American Record Guide review of “Dance, Drama, Decadence”. Besalyan is an artist to watch, for sure.

Besalyan has been lauded as the “true heir of the mainstream of Russian pianism, like Horowitz” (Chopin Magazine). Those are big shoes to fill, but this Armenian pianist’s debut album proves that he is a formidable pianist with a commanding presence and rich interpretive gifts.

As Besalyan was trained in the Eastern European piano tradition, it is no surprise that he has an affinity for Rachmaninoff, whose revised version of the Piano Sonata No.2 opens this program. Considering his background, one might expect melody and lyricism and an ear for luscious piano harmonies supplemented by dramatic force. His Rachmaninoff is impressive, with sweeping lines and vivid textures. Besalyan is absolutely in control of every tempo change, figuration, and dynamic marking, balancing restraint with emotion so that the sonata is full of pathos without sounding overdone. The following polka is vibrantly done.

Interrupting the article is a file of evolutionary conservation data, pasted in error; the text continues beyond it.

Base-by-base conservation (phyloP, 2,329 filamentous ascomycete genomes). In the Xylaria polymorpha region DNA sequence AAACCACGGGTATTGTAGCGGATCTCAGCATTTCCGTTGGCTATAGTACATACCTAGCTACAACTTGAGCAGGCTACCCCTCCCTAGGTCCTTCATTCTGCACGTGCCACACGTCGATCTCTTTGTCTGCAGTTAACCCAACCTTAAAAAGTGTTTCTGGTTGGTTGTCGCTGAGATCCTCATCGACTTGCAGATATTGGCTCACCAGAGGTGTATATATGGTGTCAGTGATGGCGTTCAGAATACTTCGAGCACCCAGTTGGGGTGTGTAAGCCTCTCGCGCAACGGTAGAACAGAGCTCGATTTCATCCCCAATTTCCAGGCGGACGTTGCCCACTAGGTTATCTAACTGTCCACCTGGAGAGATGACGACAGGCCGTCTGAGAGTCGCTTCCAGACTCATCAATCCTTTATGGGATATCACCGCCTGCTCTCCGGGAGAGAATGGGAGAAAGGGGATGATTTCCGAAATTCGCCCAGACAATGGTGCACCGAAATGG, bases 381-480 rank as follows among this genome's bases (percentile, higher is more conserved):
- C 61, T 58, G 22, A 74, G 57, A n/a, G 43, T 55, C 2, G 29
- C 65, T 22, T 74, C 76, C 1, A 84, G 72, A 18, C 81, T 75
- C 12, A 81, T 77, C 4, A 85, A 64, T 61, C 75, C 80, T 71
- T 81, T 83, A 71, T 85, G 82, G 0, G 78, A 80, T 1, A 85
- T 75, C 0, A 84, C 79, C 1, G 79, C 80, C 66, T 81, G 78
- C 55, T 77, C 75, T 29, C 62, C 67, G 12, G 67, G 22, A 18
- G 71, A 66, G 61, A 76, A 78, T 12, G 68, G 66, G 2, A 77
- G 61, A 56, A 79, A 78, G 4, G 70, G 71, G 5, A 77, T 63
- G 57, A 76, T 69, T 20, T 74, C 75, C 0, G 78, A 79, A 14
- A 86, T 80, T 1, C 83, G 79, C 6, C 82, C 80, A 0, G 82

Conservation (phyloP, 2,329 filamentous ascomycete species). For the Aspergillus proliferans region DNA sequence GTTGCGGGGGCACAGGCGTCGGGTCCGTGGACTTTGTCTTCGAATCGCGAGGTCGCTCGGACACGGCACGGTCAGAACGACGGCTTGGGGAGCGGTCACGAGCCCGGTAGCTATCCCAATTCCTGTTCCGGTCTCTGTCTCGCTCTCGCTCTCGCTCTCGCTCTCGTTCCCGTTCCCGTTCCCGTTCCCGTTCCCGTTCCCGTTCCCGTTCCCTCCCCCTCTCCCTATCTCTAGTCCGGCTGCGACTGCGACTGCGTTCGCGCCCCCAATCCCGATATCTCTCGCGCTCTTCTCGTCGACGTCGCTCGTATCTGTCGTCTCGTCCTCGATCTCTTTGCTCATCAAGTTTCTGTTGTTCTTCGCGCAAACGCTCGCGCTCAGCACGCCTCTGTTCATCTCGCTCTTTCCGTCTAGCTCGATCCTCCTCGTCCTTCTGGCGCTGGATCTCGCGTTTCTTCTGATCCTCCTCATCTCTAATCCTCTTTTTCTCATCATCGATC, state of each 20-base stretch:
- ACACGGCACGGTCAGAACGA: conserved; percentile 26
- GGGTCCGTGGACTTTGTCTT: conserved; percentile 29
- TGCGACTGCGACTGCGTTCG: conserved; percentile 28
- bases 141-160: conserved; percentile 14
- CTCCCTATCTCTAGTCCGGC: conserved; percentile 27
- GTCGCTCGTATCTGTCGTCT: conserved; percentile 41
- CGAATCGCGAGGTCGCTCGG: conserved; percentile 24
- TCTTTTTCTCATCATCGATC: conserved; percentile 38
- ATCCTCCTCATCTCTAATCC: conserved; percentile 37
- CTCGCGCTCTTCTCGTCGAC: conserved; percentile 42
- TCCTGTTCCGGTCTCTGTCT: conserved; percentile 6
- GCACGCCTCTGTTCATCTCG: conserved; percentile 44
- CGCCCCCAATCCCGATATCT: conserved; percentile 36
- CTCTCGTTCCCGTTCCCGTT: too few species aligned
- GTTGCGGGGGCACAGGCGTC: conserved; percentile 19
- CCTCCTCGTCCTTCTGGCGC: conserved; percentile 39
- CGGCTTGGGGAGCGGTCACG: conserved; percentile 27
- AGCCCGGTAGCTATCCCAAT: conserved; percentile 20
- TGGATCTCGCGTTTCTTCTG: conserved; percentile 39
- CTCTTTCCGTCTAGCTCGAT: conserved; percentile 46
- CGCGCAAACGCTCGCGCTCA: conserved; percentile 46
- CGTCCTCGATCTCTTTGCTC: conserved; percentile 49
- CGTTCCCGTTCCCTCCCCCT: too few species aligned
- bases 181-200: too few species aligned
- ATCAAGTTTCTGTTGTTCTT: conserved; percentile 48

Besalyan’s fiery Mephisto Waltz serves as another showcase of his technical abilities and discipline. It never feels rushed and retains coherency despite its temperamental nature. This is not just ferocious virtuosity, either:  Besalyan draws forth tender moods, too. The closing Ravel is orchestral in scope.

There are pieces by two Armenian composers. Baghdassarian’s preludes follow Rachmaninoff’s aesthetic closely with emphasis on lyricism and lush harmonies. Besalyan presents these engagingly. His interpretation of Komitas’s ‘Garuna’ is exquisite—and extremely lucid. Following the Liszt, it offers a welcome respite from Faust and shows that Besalyan is able to summon the utmost delicacy.

The recording has a rich and pure sound, capturing every sonority. Besalyan is an artist to watch, for sure.